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Guitar Hero World Tour

Guitar Hero World Tour

Written by John Yan on 2/17/2009 for 360  
More On: Guitar Hero World Tour
The Guitar Hero series has been a very popular one over the past few years and I've played it since the very first one came out on the PS2. Last year it was Neversoft’s first try at continuing the series and they didn’t do too bad. With the popularity of Rock Band, it was inevitable that the one to start the popularity of musical instrument games on the consoles would also move into offering a full band experience. So a year later, Neversoft is back with Guitar Hero World Tour and this time the drums and mic are along for the ride.

The gameplay’s basically the same as past games and Rock Band so I’ll go over it briefly. Notes come down a fret line and it’s your job to match the pattern and strum the bar for the guitar or hit the right pad for the drums. The more notes you get correct the higher the score. Miss too many and you will fail the song. With singing, you have to match the pitch in order to get points. Unlike Rock Band, the timing needed for Guitar Hero World Tour and past games is a little bit more generous. So, you can be a little bit off and be OK as the game will still register it as a success whereas Rock Band forces you to be a little more accurate. I tend to gravitate towards the Guitar Hero style of registering hits as it does make it a little more fun when it's more forgiving. There are some new features though and compared to Rock Band there are some major differences.

I do like the set list of Guitar Hero World Tour perhaps a little but more than Rock Band 2's default set list. But, like all music this is all a matter of personal preference. The one caveat though is that since this is the first one in the series to feature the full band setup, no songs from the previous Guitar Hero game with the exception of Metallica's Death Magnetic will transfer over. This leaves the set list to be a little limiting compared to Rock Band initially until more DLC is issued. Seeing as how you can port Rock Band 1 songs as well as DLC over to Rock Band 2, the amount of sales does pale in comparison to Harmonix's game and there are some songs that transcend both titles. Even so, there are some differences that you might enjoy and I for one found the set list to be pretty good. But, there is the song creator where you can download a multitude of use and company creations or create your own that will help a little bit before more official songs come out.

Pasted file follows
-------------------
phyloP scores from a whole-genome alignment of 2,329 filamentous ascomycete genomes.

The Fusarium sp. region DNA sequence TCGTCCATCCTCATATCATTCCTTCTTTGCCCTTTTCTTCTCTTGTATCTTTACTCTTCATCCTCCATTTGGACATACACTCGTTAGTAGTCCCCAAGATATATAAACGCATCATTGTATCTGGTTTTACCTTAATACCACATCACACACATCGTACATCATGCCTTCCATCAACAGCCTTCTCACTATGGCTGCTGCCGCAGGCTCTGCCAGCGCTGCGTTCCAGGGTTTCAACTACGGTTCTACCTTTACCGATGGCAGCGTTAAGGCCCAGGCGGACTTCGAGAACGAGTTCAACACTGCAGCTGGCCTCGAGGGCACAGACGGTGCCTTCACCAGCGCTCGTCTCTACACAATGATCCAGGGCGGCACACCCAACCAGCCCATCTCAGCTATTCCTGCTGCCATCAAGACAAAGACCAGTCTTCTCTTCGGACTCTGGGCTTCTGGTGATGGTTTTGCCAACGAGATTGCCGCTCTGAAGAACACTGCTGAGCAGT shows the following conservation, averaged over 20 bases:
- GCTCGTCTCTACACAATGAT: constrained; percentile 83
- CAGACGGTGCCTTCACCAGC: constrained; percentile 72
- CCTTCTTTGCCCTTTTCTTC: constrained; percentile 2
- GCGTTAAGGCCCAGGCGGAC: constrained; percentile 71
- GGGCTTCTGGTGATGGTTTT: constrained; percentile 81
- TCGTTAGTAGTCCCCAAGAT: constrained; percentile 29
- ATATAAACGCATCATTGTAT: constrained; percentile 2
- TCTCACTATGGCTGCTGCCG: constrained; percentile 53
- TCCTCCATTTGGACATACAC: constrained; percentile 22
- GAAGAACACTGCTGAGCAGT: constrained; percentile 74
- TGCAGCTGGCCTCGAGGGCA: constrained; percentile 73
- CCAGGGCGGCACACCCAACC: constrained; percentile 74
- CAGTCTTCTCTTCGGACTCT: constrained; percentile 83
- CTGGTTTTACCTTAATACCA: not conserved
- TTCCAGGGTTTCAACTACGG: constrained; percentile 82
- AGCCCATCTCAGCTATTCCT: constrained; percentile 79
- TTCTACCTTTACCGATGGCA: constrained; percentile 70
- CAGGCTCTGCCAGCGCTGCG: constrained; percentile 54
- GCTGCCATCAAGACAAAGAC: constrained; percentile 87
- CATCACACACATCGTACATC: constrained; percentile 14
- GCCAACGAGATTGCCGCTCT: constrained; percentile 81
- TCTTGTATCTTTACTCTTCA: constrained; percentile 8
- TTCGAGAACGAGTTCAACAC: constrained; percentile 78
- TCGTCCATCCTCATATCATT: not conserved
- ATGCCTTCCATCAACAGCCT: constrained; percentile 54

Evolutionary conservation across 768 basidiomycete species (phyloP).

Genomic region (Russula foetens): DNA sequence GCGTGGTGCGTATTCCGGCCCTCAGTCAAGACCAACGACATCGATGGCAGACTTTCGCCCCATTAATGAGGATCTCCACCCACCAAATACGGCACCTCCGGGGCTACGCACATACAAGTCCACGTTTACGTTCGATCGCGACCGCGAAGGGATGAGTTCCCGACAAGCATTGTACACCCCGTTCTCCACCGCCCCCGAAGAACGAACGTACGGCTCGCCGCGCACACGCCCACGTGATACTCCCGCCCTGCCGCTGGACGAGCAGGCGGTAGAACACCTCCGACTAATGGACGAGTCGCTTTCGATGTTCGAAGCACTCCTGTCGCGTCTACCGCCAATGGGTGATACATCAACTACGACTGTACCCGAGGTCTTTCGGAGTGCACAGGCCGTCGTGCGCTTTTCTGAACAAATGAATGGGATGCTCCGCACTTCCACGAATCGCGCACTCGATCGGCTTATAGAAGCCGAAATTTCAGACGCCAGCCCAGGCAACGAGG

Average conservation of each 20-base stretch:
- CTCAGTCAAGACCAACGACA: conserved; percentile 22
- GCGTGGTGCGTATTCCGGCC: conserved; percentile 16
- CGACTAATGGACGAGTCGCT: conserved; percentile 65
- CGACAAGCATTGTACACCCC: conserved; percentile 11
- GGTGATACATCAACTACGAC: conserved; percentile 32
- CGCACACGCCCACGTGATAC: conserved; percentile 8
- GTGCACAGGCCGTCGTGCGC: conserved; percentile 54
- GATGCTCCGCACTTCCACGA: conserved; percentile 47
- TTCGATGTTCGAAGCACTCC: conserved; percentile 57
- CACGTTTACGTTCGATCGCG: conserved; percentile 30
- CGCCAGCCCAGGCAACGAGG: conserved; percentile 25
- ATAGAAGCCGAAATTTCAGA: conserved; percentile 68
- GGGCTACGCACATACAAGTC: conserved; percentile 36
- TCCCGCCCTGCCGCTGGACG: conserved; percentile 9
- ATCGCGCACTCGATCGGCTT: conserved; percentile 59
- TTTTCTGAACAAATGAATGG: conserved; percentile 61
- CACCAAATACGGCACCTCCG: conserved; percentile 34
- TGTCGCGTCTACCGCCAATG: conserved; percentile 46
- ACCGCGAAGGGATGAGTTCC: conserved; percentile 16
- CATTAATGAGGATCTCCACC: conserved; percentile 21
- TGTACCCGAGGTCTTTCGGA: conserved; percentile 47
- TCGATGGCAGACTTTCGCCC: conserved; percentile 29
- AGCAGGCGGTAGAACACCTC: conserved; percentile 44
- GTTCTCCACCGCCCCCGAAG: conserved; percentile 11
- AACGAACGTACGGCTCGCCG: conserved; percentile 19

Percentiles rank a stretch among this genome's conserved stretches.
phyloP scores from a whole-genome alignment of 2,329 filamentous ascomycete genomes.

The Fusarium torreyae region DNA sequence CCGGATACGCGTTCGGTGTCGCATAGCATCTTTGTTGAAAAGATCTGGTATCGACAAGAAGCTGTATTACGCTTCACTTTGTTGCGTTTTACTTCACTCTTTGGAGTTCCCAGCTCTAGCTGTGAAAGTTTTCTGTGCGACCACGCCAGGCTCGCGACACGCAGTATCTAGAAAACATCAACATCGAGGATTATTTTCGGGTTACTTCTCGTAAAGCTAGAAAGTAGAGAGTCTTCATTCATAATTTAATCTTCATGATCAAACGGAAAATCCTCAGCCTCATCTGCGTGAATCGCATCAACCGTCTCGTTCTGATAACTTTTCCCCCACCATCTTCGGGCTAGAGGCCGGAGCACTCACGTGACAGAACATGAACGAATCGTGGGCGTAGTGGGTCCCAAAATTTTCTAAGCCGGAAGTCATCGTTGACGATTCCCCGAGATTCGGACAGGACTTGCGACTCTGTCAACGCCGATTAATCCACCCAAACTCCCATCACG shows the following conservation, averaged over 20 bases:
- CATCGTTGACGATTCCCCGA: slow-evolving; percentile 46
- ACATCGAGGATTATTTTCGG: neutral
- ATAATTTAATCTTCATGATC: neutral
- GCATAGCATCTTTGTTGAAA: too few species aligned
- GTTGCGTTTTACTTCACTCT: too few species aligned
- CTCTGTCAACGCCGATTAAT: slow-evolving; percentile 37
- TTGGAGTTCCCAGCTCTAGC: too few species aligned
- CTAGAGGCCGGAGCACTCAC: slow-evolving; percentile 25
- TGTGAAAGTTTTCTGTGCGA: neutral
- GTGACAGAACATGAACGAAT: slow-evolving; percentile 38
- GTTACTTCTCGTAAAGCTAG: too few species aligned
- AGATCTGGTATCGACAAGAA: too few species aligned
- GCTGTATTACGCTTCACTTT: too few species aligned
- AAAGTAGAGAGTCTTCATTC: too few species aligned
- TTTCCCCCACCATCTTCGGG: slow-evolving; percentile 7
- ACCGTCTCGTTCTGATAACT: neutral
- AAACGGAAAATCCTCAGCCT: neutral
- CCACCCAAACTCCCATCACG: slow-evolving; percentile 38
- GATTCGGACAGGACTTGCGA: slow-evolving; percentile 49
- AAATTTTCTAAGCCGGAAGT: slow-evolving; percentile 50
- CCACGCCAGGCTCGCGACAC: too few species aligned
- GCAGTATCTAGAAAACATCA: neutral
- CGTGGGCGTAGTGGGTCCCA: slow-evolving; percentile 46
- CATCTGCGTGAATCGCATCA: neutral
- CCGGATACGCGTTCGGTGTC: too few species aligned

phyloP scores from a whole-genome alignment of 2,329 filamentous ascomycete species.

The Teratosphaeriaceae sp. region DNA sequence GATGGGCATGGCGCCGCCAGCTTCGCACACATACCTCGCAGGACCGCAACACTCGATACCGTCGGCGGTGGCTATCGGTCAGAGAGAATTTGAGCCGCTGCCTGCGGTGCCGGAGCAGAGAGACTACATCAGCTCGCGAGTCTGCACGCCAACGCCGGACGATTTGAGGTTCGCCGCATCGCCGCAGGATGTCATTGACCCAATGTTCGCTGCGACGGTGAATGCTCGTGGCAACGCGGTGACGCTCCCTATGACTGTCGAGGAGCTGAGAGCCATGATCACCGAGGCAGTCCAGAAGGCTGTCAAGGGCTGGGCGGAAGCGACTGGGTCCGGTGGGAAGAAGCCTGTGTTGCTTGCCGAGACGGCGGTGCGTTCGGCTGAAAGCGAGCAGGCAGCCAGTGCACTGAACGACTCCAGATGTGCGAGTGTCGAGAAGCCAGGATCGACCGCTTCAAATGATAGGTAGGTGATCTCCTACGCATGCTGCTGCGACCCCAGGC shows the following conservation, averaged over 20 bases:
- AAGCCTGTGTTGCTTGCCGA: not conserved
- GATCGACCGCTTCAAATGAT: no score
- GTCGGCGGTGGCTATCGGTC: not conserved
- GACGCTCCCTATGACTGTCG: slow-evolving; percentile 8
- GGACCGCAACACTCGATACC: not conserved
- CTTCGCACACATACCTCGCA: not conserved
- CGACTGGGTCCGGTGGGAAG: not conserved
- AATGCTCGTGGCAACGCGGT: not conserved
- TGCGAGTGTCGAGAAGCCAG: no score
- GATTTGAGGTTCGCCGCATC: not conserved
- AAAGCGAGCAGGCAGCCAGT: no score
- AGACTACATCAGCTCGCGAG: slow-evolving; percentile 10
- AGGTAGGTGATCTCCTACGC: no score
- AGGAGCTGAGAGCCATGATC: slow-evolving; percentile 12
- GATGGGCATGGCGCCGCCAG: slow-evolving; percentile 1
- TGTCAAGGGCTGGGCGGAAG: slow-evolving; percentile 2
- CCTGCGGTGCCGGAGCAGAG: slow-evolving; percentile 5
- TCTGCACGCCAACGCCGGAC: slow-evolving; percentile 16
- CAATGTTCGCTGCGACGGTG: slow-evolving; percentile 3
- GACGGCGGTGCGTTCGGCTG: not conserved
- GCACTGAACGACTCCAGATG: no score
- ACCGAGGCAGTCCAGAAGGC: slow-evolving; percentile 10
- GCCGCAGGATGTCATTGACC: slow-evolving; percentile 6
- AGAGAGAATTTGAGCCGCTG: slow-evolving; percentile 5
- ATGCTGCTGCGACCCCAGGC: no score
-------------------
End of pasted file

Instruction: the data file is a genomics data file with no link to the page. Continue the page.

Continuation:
If you are into just quick playing, one nice thing you can do is setup a sequence of up to six songs to play. This makes it more streamlined than in Rock Band when playing multiple songs. No longer are you taking out of the game and asked to choose another song as this will help speed up play if you plan on playing a few of them in a row. It's a nice feature for those that just want to play a few songs and call it quits. Going into the "story mode", you'll be playing various gigs and an encore. If completed you can move onto other gigs and usually have a few to choose from so you aren't stuck at one available. The gigs are pretty basic and there aren't any little side items you can achieve like in Rock Band. I didn't have any problems with it but for future games, I do like to see a little more interactivity with the story mode.

The user interface does need some work and there's one example I will give you that I hope will change in future games. Unlike Rock Band, you have to set the difficulty level before you play the songs. That means you can't alter how hard the game is between songs. This can be pretty frustrating for players who aren't proficient on all the songs at a certain level. What this does is force you to choose a difficulty one below what you are comfortable at so that you aren't the one holding back your band mates if you fail. I don't know why Neversoft decided to go this route but it's caused more headaches in testing with players of various levels than it needed to be.

For the guitar there are some additions to the gameplay in this year’s version. On the harder difficulty levels, there will be sections of sequential long notes. It starts out with one long note and while that’s still active, a second one will come down. With two in play, a third long note will also scroll down so you eventually end up holding three long notes. Also, there's an area where you can use t he touch slider but I'll touch more on that in a minute. If you are playing bass, there’s a change for you as well. There's an addition of the strum without a fret button. It will come down the note line as a straight purple line just like a bass drum line and in essence acts like a sixth note. While nothing really Earth shattering, it is nice for the bass to get a little different gameplay tweak unlike in Rock Band 2.